When someone makes a Will, they rightly expect the wishes they have set out to be carried through. In most cases, that is exactly what happens; the executors distribute assets to the chosen beneficiaries, and deal with all other necessary arrangements to manage the deceased’s affairs.
There are situations in which a Will may be challenged by those who are not set to inherit as expected, or where there are doubts about the validity of the Will: was it forged? Was the Will-maker pressurised into making certain provisions? Did he or she understand what they were signing? If successful, a legal challenge can lead to terms other than those set out in the Will being put into effect. However, those situations do not commonly arise. It is far more likely that that the Will will simply be applied as the Will-maker intended.
But what if those terms reflect ‘old’ wishes? Too few people update their Will over time. And the trouble with that is that the Will that stands to determine inheritance (and other things) may not be a fair reflection of the deceased’s situation in the lead-up to their death. It could lead to the ‘wrong’ people benefiting, and the ‘right’ people missing out. Equally, the financial provisions made may be less beneficial – and perhaps even detrimental – because of changes in the law that may have happened since the Will was made.
Just as you would review your investments, your insurance policies, your future planning, you should periodically check in on your Will. We advise clients to do this annually. This may just involve you casting your eye over the provisions you have made and making sure that they are still appropriate and relevant to where you are in your life. Because that is exactly what a Will is: a reflection of your circumstances and your wishes at a particular time. These things can change, and it’s vital that your Will keeps apace.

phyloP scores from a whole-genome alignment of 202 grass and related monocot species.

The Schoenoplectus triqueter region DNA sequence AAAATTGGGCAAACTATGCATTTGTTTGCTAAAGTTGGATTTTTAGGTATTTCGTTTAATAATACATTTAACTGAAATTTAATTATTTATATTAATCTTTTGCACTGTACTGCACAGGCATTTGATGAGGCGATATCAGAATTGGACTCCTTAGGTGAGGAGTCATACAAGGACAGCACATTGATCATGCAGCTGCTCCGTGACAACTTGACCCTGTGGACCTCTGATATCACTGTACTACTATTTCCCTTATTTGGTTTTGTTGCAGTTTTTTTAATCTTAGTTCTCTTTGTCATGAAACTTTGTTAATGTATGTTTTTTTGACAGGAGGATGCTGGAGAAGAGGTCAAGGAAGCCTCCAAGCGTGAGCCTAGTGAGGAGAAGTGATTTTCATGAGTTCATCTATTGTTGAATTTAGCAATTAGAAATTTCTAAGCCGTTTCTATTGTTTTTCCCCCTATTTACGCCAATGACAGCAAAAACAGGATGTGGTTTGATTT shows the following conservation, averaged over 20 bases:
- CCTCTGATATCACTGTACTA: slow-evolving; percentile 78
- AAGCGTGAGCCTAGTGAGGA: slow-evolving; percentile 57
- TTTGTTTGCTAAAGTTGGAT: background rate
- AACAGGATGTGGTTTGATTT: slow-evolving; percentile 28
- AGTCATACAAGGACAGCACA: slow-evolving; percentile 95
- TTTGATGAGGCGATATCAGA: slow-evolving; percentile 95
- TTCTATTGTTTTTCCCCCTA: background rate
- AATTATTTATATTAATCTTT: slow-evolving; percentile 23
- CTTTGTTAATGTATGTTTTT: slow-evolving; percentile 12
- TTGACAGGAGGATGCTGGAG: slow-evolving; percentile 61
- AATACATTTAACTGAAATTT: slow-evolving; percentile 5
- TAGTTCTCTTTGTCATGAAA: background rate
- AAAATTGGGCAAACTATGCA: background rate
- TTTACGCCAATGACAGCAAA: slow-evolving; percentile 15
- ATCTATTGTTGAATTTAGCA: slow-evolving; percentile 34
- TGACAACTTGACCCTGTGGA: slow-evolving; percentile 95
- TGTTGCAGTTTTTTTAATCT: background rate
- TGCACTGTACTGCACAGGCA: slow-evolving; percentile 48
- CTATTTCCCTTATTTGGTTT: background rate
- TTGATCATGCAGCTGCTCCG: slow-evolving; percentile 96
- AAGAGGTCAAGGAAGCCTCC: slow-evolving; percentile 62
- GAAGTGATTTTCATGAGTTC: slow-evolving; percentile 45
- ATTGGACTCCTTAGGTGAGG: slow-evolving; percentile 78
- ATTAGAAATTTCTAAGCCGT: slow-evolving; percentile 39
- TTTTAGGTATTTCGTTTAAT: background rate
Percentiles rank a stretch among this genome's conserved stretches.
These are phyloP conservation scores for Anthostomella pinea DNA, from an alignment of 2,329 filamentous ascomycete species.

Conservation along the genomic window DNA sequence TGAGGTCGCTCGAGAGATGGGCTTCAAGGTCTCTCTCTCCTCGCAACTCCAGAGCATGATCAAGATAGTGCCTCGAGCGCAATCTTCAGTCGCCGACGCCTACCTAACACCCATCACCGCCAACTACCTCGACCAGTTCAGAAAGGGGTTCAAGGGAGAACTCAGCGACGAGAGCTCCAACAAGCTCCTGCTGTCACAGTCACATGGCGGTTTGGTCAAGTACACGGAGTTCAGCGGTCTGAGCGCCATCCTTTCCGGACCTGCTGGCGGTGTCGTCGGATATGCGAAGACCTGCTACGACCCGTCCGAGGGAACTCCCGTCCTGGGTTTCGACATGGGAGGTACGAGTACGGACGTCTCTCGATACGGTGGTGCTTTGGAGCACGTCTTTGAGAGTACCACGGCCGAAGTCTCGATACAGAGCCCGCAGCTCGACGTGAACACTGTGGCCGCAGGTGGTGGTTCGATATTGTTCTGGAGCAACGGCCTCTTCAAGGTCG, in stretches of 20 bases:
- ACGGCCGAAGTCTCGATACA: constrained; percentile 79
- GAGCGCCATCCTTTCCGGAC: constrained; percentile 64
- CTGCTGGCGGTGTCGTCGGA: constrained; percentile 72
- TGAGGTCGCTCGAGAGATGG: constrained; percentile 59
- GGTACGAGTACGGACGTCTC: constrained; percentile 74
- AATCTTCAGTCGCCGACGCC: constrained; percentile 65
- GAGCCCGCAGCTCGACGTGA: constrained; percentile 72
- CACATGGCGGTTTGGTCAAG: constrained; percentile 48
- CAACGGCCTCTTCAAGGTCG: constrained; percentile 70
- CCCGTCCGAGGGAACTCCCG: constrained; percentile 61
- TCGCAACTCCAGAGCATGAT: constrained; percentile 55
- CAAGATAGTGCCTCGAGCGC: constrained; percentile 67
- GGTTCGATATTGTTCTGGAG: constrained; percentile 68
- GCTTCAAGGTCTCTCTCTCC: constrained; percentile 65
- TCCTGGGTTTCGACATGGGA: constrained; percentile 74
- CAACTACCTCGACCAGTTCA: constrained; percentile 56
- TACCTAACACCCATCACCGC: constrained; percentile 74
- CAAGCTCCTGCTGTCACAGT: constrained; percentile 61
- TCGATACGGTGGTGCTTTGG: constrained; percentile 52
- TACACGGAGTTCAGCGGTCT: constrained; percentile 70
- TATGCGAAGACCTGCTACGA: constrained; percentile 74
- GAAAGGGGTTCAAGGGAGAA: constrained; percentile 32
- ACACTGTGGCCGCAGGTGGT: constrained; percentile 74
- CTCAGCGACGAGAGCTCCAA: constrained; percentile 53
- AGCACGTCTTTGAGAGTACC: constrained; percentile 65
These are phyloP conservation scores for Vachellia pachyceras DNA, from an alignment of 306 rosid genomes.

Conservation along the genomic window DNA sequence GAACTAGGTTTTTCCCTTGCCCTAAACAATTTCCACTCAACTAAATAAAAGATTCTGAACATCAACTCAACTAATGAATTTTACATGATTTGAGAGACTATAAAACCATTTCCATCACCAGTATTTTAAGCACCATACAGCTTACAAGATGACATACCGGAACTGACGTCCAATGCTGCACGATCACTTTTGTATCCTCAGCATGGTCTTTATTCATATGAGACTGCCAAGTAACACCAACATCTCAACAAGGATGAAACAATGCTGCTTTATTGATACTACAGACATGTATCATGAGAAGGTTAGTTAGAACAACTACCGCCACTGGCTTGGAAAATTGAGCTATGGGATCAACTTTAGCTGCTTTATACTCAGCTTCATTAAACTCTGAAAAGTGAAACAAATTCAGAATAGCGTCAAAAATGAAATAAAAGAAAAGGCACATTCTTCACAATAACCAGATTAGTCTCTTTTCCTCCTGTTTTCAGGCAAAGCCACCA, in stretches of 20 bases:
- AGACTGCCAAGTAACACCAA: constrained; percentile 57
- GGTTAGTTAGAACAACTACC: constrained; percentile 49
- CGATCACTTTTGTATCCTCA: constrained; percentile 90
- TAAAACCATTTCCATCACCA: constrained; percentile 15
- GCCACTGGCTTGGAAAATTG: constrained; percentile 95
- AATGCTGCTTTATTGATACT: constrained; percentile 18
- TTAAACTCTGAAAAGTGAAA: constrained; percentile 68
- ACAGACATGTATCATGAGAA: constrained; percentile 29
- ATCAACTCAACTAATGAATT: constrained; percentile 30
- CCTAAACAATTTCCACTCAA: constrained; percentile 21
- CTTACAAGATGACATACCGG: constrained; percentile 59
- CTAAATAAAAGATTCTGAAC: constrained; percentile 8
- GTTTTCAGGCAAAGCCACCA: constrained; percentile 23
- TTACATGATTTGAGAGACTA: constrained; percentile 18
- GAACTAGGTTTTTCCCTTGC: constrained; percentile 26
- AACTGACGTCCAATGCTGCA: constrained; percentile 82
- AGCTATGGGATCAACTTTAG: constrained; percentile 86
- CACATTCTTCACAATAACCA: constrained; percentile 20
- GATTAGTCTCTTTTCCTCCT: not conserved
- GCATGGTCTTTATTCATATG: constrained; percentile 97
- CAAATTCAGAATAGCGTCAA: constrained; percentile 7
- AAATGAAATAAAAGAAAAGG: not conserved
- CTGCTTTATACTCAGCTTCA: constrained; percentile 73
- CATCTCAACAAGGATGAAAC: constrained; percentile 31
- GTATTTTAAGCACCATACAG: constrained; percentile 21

As well as revisiting your Will periodically (ideally, with your solicitor), significant events in your life should trigger a review. A new baby in the family, some inheritance, a new house, a relationship breakdown. These are all things that could affect the provisions you have made in your Will, and could mean you need to rethink the allocation of your estate and your provisions for your loved ones’ futures.
In the context of future planning, there is one particularly significant marker in a person’s life: marriage. It’s not just that having a new husband or wife means priorities tend to change. It is also that marriage cancels out any existing Will, so it’s as though no Will had been made. And that can lead to a situation in which a person’s estate is dealt with under the rules of intestacy.
If intestacy applies, the deceased’s possessions will be distributed to particular people, in a particular order. The rules are strict and, of course, the deceased will not have had a say in who inherits. It is not a situation that many people or families would choose to be in. It’s why people make Wills.
Our message is: don’t just make a Will; keep it up-to-date! It really isn’t onerous to do. Your solicitor will be able to draft a ‘codicil’ that will sit alongside your Will, setting out any new provision. This should ensure that the things you intend to happen after your death happen.